I never met Chris Henry but his death is yet another example of a young life ended due to apparent love gone badly. From this point on in your life work hard to discover the interpersonal abilities you need to acquire and foster what we all want- lasting love based on who we are not just on what we do. In the weeks to follow I will do my best to highlight the skills necessary for personal and professional success that are tested and true, not based on surface talents that will not allow you to experience the depth of true love.

We are met to love and connect, when it happens and endures it allows us to go out into the world and achieve for the right reasons, our potential is unleashed as we feel the support of those who truly know us and value our character. Were free to achieve without the obsessive fear of failure, if we don’t meet our expectations we still have the love in our life because it’s not based solely on what we do. This is truly a liberating experience!

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Healing from an Affair

Contrary to what many believe recovering from an affair can actually make a marriage stronger. It is unquestionably a devastating experience that takes much time and work to overcome but I have witnessed several marriages that have reached a deeper level of love when both parties learn a great deal from the pain caused by infidelity.

Of course this positive outcome does not always occur. If the individual who has had the affair is not deeply regretful and willing to have the courage to absorb the anger, frustration and pain of his or her spouse there is little hope for resolution. A poor outcome is quite likely when the cheater continues to blame his or her spouse. Let’s face it, there is no excuse. Many people are miserable in their marriages and they seek help, they tell their spouse how unhappy they are and they open the door to doing the work necessary to form a deeper bond.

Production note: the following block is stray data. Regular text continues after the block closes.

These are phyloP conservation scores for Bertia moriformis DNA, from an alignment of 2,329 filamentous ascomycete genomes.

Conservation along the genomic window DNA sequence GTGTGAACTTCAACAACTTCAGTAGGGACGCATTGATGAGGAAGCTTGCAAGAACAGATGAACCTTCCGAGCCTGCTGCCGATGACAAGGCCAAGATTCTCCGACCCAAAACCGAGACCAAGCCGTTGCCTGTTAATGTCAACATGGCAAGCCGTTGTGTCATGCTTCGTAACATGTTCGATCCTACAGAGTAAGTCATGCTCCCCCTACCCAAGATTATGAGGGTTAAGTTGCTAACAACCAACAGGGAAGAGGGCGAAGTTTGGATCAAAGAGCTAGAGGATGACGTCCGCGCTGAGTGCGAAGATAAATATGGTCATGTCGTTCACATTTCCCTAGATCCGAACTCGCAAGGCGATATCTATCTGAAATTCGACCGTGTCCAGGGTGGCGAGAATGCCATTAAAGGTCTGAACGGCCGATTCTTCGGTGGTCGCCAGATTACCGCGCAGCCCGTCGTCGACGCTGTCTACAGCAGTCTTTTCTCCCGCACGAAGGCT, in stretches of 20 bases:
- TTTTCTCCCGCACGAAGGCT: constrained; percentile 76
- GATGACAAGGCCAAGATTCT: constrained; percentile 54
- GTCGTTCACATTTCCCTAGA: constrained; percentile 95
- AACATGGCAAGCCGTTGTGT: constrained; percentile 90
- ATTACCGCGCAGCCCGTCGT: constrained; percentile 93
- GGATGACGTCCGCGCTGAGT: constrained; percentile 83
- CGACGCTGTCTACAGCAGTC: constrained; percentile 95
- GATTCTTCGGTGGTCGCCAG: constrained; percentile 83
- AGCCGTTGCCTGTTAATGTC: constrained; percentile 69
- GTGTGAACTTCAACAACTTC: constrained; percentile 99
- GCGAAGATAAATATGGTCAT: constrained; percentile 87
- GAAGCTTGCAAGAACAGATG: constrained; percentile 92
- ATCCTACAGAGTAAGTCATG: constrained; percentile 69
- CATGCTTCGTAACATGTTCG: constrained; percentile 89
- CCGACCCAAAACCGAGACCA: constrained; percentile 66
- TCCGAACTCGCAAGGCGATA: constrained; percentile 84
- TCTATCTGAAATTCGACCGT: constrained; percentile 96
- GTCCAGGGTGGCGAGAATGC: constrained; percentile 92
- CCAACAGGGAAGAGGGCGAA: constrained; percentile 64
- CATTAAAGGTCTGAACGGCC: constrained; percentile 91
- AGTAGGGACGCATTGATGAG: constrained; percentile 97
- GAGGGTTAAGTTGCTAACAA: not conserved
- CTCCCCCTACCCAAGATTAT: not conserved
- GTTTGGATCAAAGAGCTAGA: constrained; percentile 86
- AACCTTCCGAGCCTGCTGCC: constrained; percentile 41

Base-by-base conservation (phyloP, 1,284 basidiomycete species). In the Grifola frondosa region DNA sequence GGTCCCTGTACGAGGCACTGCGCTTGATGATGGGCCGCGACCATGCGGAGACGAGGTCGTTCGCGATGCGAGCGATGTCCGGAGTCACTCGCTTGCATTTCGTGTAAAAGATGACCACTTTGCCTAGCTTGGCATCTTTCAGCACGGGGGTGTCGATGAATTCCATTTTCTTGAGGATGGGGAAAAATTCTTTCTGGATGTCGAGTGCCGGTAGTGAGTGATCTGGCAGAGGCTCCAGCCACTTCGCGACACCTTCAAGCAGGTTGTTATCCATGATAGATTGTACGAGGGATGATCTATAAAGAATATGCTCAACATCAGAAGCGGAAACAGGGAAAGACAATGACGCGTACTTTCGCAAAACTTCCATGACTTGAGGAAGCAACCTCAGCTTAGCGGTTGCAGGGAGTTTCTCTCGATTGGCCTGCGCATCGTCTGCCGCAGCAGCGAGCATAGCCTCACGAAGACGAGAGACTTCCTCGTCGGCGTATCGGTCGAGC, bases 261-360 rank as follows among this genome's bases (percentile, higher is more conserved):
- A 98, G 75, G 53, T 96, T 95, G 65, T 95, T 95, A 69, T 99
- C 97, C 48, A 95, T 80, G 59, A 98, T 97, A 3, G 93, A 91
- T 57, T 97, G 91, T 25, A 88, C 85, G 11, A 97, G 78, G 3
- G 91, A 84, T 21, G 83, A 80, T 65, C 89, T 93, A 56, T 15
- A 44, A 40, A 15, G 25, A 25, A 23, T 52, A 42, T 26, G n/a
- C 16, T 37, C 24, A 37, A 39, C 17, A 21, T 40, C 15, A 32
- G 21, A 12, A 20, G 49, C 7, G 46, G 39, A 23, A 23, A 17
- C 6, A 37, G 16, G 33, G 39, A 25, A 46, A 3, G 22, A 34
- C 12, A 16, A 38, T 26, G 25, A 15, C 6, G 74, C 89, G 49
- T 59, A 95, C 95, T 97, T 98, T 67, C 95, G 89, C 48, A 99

We all become disappointed in our long term relationships at times, it is perfectly natural. In our fast paced lives we often take each other for granted, store resentments and then if we don’t know how to communicate directly and honestly we find ourselves drifting into despair.

I had a wonderful experience with a couple earlier this year after an affair. The husband, a very successful businessman, was over-worked, stressed to the limit, feeling unappreciated by his wife and children and one night, late in the office he and his administrative aid ended up kissing. From there an affair began that had an anti-depressant effect on his mood, he was feeling younger, more desired, and of course she listened to his woos about his marriage with undivided attention. Eventually her husband, feeling suspicious of her late work hours, checked her phone messages and was able to retrieve text messages that were filled with sexual talk and love statements. Everything unraveled thereafter and when I met my patient he was living in a hotel feeling confused, sexually attached to his young lover but feeling tremendous disappointment in himself for his actions. He didn’t know if he loved his wife, he felt so much excitement with the younger woman and could not resist talking to her regardless of the fact that his business and marriage were failing.